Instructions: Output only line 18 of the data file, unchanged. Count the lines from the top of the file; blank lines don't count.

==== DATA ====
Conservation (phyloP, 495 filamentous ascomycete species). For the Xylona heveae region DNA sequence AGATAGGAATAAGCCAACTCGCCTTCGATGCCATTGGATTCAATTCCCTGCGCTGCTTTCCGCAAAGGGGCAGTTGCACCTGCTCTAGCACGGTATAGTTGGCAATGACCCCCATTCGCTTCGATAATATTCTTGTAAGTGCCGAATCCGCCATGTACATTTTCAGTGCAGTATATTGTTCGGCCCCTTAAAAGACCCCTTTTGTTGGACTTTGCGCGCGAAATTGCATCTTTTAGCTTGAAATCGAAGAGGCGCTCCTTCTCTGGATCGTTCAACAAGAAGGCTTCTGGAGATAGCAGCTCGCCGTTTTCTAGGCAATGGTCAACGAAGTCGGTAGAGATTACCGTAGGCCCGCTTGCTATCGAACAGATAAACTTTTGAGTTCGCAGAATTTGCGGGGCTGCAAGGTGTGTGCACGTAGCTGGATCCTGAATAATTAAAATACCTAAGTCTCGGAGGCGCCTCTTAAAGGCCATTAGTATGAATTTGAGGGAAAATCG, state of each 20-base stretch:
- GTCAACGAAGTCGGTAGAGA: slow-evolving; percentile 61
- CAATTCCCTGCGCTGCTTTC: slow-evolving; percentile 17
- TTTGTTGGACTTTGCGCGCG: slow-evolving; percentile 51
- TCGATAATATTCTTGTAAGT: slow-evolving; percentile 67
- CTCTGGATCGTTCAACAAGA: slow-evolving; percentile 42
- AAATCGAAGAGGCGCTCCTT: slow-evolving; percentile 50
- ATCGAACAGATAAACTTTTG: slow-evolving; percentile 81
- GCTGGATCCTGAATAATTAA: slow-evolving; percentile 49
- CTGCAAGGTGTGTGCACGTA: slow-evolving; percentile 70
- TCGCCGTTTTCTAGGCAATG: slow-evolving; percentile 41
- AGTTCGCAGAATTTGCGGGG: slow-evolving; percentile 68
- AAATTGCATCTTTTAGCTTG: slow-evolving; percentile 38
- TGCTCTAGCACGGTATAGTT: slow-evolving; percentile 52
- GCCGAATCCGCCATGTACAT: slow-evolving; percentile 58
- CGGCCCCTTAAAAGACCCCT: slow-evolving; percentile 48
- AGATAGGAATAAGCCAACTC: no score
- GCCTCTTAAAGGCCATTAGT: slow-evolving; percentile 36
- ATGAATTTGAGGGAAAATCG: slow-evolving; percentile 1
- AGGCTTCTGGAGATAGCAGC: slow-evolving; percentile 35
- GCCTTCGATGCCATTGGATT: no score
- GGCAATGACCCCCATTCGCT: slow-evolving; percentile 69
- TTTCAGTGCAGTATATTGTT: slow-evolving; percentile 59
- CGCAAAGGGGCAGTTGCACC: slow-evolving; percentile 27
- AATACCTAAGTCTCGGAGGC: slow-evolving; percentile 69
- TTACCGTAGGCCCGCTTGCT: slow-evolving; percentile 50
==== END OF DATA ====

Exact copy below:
- GCCTCTTAAAGGCCATTAGT: slow-evolving; percentile 36